The Facts of Your Body by Ava Robinson

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Your autopsy was performed at 9:20 a.m. on June 30, 2013. I was 25 years, 3 hours and 50 minutes old. It made me think of the times you woke me at exactly 5:30 a.m. on the day of my birth to tell me, “You were born exactly <insert years> ago today.”

You were born once too, you know.

You were here.

I had to look up the definition of “coffee ground emesis,” and instead of shuddering at the thought of blood-stained vomit surrounding your crown like a halo, I felt closer to you than I have in years.

What does that say about me?

Death is due to acute aspiration pneumonia complicating mixed drug toxicity, the autopsy report reads. Obesity played a significant role in the death. The manner of death is an accident. I roll my eyes at the assertion that your body weight played a starring role, and I think to myself, Fatphobia truly knows no bounds. You choked on your vomit; that’s the fact.

I scroll down and read the section titled, “General Description Clothing/Effects.” They note the anklets that you always wore—and by always, I mean for the 24 years and 363 days of my life in which you were here. This makes me smile; and I can still hear those anklets tinkling in the distance as you made your way to the kitchen to refill your coffee.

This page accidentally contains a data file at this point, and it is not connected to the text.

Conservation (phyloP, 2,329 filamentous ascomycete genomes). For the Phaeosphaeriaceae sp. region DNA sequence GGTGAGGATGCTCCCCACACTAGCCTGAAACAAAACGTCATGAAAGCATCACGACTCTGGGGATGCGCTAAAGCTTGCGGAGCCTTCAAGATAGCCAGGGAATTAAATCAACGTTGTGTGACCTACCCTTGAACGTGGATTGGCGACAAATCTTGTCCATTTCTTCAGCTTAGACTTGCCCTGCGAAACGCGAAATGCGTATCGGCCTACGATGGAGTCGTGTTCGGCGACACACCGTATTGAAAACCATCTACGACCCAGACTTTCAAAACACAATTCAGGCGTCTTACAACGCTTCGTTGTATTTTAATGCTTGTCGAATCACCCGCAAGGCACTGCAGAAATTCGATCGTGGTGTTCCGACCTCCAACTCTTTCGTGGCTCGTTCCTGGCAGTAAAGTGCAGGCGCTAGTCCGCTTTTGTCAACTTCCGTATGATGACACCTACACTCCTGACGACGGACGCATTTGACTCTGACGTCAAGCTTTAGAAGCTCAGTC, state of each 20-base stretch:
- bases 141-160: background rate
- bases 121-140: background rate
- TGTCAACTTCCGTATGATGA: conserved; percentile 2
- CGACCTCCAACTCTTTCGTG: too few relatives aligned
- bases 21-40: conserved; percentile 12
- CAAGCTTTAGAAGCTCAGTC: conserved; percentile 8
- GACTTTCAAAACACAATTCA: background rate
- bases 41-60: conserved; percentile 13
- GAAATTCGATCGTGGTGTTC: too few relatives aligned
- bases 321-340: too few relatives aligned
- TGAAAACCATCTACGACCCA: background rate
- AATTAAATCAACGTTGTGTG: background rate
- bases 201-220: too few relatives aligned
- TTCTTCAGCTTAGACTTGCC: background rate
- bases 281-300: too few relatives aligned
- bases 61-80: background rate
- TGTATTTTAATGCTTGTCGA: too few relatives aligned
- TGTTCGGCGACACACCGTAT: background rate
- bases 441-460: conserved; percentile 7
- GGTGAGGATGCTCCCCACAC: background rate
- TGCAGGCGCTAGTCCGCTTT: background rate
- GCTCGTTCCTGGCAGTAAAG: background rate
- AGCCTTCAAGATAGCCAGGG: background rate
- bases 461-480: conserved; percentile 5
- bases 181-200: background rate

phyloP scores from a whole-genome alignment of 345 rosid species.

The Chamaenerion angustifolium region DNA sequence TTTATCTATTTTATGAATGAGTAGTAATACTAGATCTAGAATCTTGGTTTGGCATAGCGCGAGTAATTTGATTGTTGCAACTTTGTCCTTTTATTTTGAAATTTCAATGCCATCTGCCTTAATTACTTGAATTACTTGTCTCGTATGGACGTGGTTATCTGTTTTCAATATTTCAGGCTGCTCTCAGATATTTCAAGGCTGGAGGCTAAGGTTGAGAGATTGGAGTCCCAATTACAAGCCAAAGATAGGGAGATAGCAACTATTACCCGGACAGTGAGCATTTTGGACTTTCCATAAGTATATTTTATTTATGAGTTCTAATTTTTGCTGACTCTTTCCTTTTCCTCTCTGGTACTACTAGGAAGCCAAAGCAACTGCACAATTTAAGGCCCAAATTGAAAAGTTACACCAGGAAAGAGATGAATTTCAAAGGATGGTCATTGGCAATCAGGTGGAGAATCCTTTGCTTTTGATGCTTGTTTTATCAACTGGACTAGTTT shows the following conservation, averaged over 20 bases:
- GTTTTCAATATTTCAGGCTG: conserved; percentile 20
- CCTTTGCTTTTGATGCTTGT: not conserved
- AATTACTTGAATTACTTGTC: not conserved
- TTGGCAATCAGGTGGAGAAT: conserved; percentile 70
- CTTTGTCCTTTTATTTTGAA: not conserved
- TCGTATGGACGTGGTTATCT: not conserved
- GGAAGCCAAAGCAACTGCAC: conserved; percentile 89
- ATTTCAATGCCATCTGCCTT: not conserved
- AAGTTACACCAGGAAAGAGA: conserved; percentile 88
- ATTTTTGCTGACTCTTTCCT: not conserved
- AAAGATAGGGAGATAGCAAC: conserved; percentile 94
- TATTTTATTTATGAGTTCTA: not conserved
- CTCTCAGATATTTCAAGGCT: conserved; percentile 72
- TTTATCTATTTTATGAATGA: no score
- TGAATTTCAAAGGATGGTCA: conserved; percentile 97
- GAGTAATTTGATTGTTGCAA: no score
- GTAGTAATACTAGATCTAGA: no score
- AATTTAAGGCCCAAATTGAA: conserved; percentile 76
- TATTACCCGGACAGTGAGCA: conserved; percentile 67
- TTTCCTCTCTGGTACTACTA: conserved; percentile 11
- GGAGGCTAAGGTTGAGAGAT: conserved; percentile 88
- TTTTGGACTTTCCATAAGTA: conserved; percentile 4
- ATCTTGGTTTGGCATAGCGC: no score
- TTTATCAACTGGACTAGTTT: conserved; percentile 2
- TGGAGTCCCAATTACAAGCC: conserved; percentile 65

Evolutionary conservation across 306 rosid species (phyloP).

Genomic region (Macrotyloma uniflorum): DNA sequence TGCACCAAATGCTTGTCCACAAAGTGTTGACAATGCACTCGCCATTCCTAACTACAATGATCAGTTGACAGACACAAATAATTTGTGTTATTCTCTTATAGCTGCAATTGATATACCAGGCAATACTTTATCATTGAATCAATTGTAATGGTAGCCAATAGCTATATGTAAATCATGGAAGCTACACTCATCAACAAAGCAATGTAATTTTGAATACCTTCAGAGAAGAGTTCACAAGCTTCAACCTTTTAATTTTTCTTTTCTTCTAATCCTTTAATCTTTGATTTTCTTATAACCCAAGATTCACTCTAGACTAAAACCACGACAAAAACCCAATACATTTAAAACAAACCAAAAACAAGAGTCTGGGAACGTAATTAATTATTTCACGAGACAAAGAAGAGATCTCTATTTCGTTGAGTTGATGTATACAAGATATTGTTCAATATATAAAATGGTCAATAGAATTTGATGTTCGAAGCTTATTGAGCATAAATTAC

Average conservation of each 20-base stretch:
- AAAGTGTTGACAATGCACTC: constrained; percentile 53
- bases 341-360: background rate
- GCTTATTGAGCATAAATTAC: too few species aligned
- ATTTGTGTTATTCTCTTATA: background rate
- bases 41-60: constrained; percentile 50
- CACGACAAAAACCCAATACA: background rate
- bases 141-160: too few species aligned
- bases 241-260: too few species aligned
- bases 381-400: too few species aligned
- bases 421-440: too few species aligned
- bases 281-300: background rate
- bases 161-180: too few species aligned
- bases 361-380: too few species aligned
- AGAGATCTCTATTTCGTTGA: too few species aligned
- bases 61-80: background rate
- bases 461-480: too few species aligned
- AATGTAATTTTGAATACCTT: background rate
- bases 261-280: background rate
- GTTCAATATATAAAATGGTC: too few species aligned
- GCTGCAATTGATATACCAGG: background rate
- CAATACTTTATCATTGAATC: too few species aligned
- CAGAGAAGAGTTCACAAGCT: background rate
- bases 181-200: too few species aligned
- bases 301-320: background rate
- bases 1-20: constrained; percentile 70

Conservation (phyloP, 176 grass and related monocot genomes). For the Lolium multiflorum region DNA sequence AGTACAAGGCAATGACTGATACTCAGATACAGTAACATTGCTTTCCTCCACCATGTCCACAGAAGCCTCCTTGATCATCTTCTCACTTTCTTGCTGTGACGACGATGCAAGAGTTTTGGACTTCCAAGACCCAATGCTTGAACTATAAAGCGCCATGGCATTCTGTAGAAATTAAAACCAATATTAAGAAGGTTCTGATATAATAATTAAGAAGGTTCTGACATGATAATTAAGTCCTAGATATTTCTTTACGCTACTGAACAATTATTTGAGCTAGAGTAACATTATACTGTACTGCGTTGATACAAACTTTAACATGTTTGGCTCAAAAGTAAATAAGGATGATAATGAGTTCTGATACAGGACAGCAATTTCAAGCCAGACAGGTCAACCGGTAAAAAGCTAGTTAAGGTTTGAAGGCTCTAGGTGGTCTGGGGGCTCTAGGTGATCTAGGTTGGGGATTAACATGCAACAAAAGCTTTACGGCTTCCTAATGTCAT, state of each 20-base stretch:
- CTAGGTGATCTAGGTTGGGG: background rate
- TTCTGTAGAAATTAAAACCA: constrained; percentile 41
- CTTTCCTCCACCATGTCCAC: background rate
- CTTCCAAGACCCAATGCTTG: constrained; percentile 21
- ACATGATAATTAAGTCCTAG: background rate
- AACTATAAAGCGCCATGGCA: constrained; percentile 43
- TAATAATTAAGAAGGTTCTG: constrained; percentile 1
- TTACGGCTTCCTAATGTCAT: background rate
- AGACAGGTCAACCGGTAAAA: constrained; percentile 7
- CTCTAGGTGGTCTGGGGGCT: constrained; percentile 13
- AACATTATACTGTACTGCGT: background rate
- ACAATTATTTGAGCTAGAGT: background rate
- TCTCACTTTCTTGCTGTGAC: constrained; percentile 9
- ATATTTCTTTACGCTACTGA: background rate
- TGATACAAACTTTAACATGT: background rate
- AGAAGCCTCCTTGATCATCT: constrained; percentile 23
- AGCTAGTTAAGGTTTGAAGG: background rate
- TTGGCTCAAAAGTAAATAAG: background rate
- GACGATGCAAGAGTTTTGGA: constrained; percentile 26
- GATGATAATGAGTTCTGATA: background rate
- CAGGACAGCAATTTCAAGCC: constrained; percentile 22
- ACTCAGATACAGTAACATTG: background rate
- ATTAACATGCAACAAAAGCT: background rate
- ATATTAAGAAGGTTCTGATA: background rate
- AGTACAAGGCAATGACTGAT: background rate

These are the facts. You were here.

They remark on the weight of your organs, and I imagine what it would have been like to hold the weight of your heart in my hands instead of bearing the weight of the questions I never got to ask you. Step aside, I want to tell them. Let me do it. I knew how to be gentle with you even when I hated you for it. I decide to print the report so I can feel the weight of the paper instead. They say that your rigidity is pretty well developed but easily broken, and I want to tell them yes/and. I watched you rise a hundred times for every time you fell. I guess they’re right when they say sometimes you go down and stay down. I never thought of you as easily broken but tender enough to leave marks. I can’t stop thinking of the marks their examination will leave on you.

They recorded your irises being hazel, even though you always said they were brown. I called mine hazel, but that never sat right with you. “You’re my brown-eyed girl,” you’d always tell me. They’re hazel after all, Mom. The medical examiner said so. I wonder, if the same pathologists were to do my autopsy, whether they would say mine were hazel, too.

They cover all their bases and were nothing if not thorough. All ten of your fingers don acrylic nails, although your thumb nail is slightly broken. Your back is unremarkable. Not an inch of you went undocumented; but for as meticulous and methodical as they were, I want to tell them about the size of your laugh and unflinching temper. I want them to note the 5:30 am birthday wake-ups, the song of the anklet charms against your feet, the way your eyes – hazel, brown, whatever they were – narrowed when you saw something you wanted.

I want to tell them that your autopsy is not a sterile grocery list, an accounting of the facts and nothing more. I want to tell them that it’s a testimony – a gospel.

You are my mother. You were here.

Meet the Contributor

Ava RobinsonAva Robinson is a genderqueer, neurodivergent mother, writer, and owner/class facilitator of Denver micro-bakery Butter Moon Bake Co. She writes for her newsletter, food//and, is querying a food-adjacent memoir, and has been published in The New York Times, Insider, Greatist, and Tagg. For more information please visit www.avatruckey.com.

Image Credit: Flickr Creative Commons/Sheila Thomson

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